Wildlife News


The Crowsnest Pass attracts birds of prey -- and birders -- for the fall migration

Early in the morning of Aug. 25, Peter Sherrington drove from his house in Beaver Mines, a hamlet of about 50 residents, to the Crowsnest Pass 40 minutes away. He hiked up to a windy ridge at 1,900 metres and began studying the partly cloudy sky. Just before 1 p.m., his vigilance was rewarded as he spotted a ferruginous hawk, and seven minutes later, a juvenile golden eagle.

The 2008 Piitaistakis-South Livingstone Raptor Watch was officially underway.

The site -- the principal location for the count since 2006 -- has established itself as the world's most important location from which to witness the annual migration of golden eagles travelling one of two routes from their breeding grounds in Alaska and the Yukon to their winter haunts in Mexico, Texas, Utah and Nevada.
Peter Sherrington hunts for golden eagles high on a ridge at the southern end of the Livingstone Range near Frank in Crowsnest Pass on Tuesday. He counts the eagles on the migration to southern climates at this time of year.View Larger Image View Larger Image
Peter Sherrington hunts for golden eagles high on a ridge at the southern end of the Livingstone Range near Frank in Crowsnest Pass on Tuesday. He counts the eagles on the migration to southern climates at this time of year.

"It was a good start. I saw two migratory birds -- enough to justify going out, but not so many that I felt I should have been out earlier," Sherrington comments.

In fact, that date was the earliest in the 17 years that Sherrington has led the annual golden eagle count that he had spotted one of the splendid birds of prey. Returning to the site daily since, he's diligently recorded not just golden eagles but owls, finches and even elk.

"It's quite a low-tech operation," Sherrington admits. "We rely on good old-fashioned observation. I just go to the top of a hill and I record everything that comes by -- every bird, bird of prey, every mammal, every human visitor as well."

Sherrington's focus however, is golden eagles. Prior to setting up the binoculars in the Crowsnest, the principal count took place near Mount Lorette in Kananaskis Country. While their first visit to Piitaistakis-South Livingstone site yielded fewer birds than a concurrent count at the Kananaskis site, the Crowsnest numbers rose considerably in 2007.

"Last year, we hit the jackpot," Sherrington says. "In 2006, we counted 4,400 golden eagles at the Piitaistakis-South Livingstone site. Last fall, we had 5,445 birds. It was pretty impressive."

Overall, the 2007 count recorded 8,300 migratory birds of prey representing 18 species, a record for Western Canada.

So far, 2008 is off to a good start. Just past the one-third mark, the total count stands at 16,139 birds from 90 species, compared to the 2007 total of 32,000 from 98 species.

"The counts include a lot of rare birds as well," Sherrington said. "Since we've been at this site, we've seen 15 new species that haven't been seen in the Crowsnest before. Some you wouldn't expect to see at that elevation -- they're not birds of the mountains. We actually know very little about our own environment. Nobody's ever looked."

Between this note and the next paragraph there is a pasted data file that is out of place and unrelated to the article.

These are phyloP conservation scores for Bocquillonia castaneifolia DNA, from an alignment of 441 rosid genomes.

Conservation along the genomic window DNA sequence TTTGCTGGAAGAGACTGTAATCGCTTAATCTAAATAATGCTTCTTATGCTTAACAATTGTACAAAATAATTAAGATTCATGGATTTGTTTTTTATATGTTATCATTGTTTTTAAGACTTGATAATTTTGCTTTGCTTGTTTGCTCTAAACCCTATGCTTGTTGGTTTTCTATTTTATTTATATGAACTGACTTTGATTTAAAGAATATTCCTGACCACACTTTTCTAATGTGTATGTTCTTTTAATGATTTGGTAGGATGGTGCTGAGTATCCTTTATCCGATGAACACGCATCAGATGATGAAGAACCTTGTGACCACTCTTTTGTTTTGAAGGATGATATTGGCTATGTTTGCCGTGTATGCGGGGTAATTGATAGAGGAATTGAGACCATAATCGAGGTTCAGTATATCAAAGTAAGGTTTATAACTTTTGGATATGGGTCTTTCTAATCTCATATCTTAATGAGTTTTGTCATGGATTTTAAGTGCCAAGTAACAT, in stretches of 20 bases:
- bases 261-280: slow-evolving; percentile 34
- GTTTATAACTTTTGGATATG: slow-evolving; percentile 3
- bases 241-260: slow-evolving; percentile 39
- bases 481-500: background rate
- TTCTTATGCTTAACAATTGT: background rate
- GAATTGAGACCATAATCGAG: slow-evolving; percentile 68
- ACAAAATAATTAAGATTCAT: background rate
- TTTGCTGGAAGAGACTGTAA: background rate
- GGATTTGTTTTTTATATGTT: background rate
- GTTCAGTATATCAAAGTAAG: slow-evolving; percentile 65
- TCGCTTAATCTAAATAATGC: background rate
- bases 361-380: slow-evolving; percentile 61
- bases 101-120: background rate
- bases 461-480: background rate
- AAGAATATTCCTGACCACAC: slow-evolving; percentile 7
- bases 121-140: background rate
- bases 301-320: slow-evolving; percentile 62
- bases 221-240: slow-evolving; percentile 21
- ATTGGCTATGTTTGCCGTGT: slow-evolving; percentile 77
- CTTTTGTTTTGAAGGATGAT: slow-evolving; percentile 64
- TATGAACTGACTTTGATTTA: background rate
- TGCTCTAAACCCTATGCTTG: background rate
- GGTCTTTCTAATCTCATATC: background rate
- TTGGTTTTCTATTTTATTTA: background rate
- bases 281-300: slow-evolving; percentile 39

Except, perhaps, Peter Sherrington.

A geologist and palaeontologist who spent 20 years conducting research for Calgary's oil industry, he discovered the eagle migration during a routine bird count. Since 1992, he's led the annual count, with his personal efforts accounting for 80 per cent of the total 2,606 days spent at the principal site through those years, for an average of 10.5 hours per day.

He's studied birds in the Arctic, boreal forest and Prairie, published international papers and worked as a consultant. When asked if he's retired, he laughs.

"For someone who works 200 days a year for up to 15 hours a day, I'm retired." He shrugs. "I've been seriously interested in birds for 40 years, especially about what birds can tell us about the environment.

"Their breeding habits are very specific to habitat, and they're very sensitive to disturbance. Any changes to the environment will show up quickly in a predator."

A perfect example he points out, was how peregrine falcons led to the banning of the chemical DDT.

The key to successful studies is continuity and context, he says, acquired through long-term observations.

"Once I found these eagles, I decided I wanted to study them," he explains. "It actually gets more interesting the more you do it. You have no idea every day what you might get. You're continuously delighted and surprised."

Those surprises and delights have ranged from sighting a rare butterfly to meeting a cougar's steely blue eyes face-to-face before the cougar moved on, an experience he considers "a real privilege -- a wonderful experience.

"In our society we hop about from one place to another like grasshoppers," Sherrington says. "This is truth on a broader, more philosophical level. In nature you never see the same thing twice. Nothing is more fascinating, stimulating or insightful."

To learn more, visit eaglewatch.ca.

LINK TO ARTICLE: http://www.canada.com/calgaryherald/new ... e7ab55da30

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